Although pro se pleadings are liberally construed, Haines v. Kerner, 404 U.S. 519, 520-21 (1972), conclusory and vague allegations will not support a cause of action, Ivey v. Bd. of Regents of the Univ. of Alaska, 673 F.2d 266, 268 (9th Cir. 1982). Further, a liberal interpretation of a civil rights complaint may not supply essential elements of the claim that were not initially pled. Id.

II. Plaintiff’s Third Amended Complaint

In his Third Amended Complaint, Plaintiff sues the following Defendants: Arizona Department of Corrections (ADOC) Director Charles L. Ryan, Pastoral Administrator Mike Linderman, Senior Chaplain J. Vicklund, Warden Ron Credio, Correctional Officer (CO) II/Counselor E. Lopez, Assistant Deputy Warden G. Woods, Lieutenant Swayne, and Unit Chaplain Miser, and CO II/Kitchen Staff (Security) Forbes. In his Request for Relief, Plaintiff seeks declaratory relief, monetary damages, and his costs of suit.

In his Motion to Amend, Plaintiff asserts that he seeks to do the following in his Third Amended Complaint: (1) amend Counts One, Two, Three, Four, and Eight to state a claim based on Plaintiff’s inability to properly observe the Islamic practice of Ramadan; (2) state claims for relief against Defendant Credio (Count Four) and Defendant Swayne (Count Nine) sufficient for the Court to issue service packets for those two Defendants; and (3) dismiss Counts Five and Six with prejudice. (Doc. 56.)[2]

Plaintiff asserts that he is a practicing Muslim. He contends that in the Islamic faith, it is not permissible for Muslim males to remove any hair from their beards below a fistful and that beard trimming violates the Sunnah. Plaintiff also asserts that during Ramadan, all Muslims initiate a fast subsequent to the performance of “‘Fair’ prayer, ” which Plaintiff asserts in 2012, was “performed prior to the meal time of 0500 hours.”

a. Count One

In Count One, Plaintiff alleges that Defendant Ryan violated his rights under the First Amendment and the Religious Land Use and Institutionalized Persons Act of 2000 (RLUIPA). Plaintiff claims that Defendant Ryan denied Plaintiff his constitutional right to grow his beard and denied him the opportunity to freely practice his faith during the observation of Ramadan. More specifically, Plaintiff asserts that Defendant Ryan created, implemented, and enforced a prison grooming policy that barred Plaintiff from growing his beard longer than 1/4 of an inch for religious reasons. Plaintiff asserts that Defendant Ryan knew the policy was unconstitutional.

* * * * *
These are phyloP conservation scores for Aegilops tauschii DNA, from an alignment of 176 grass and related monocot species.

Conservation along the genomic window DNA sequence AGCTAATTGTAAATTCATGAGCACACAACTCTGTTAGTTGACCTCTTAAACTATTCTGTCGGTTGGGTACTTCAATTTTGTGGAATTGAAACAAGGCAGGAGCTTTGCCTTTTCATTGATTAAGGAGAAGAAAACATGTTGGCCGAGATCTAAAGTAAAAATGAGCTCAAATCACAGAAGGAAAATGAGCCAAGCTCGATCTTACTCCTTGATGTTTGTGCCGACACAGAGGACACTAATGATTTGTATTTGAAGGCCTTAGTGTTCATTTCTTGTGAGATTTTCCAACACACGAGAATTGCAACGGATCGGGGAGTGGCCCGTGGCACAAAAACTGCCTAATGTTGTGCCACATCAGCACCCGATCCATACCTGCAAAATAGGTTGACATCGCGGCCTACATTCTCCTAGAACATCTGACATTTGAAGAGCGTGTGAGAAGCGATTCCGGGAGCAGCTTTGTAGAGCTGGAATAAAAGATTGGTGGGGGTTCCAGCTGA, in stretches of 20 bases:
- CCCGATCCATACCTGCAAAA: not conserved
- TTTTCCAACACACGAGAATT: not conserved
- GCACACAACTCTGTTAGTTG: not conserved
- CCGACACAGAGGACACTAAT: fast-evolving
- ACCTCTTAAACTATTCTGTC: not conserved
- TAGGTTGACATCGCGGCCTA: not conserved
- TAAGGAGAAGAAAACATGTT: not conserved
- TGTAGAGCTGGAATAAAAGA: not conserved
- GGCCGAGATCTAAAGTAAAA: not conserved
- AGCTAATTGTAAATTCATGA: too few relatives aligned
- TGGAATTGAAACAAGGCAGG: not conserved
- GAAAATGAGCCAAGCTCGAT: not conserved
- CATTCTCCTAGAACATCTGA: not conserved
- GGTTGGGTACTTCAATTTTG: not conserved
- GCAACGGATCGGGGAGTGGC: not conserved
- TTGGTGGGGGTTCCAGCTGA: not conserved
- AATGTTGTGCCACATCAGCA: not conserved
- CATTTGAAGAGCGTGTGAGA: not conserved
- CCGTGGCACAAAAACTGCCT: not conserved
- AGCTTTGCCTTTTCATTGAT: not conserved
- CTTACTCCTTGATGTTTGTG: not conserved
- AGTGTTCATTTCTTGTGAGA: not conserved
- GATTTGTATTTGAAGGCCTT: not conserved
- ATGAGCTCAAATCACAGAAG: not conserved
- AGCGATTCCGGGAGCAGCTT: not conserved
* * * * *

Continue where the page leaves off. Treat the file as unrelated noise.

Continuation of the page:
Plaintiff further asserts that according to the Islamic practice of Ramadan, “‘Fair’ prayer is the start of the fast for Muslims during Ramadan each day, ” and “according to the Ramadan 2012 prayer time schedule[, ] “Fair’ prayer on July 20[] had to be performed at approximately 0414 hours[, ] no later. Thereafter, a minute or two would be added to that time each day following to perform ‘Fair’ prayer.” Plaintiff contends, however, that Defendant Ryan signed off on a Memorandum, “passed down” by Defendant Linderman to all Units in the Eyman/Florence Complexes, instructing “staff/officials” regarding when the observation of Ramadan could begin and the “feeding timeframe set by Defendant Linderman, ” which burdened Plaintiff because it forced Plaintiff to either break his fast or starve. Plaintiff asserts that “[b]y July 23[], Ramadan participants started to be called out for Morning feeding subsequent to ‘Fair’ prayer, placing a burden on individuals such as Plaintiff.”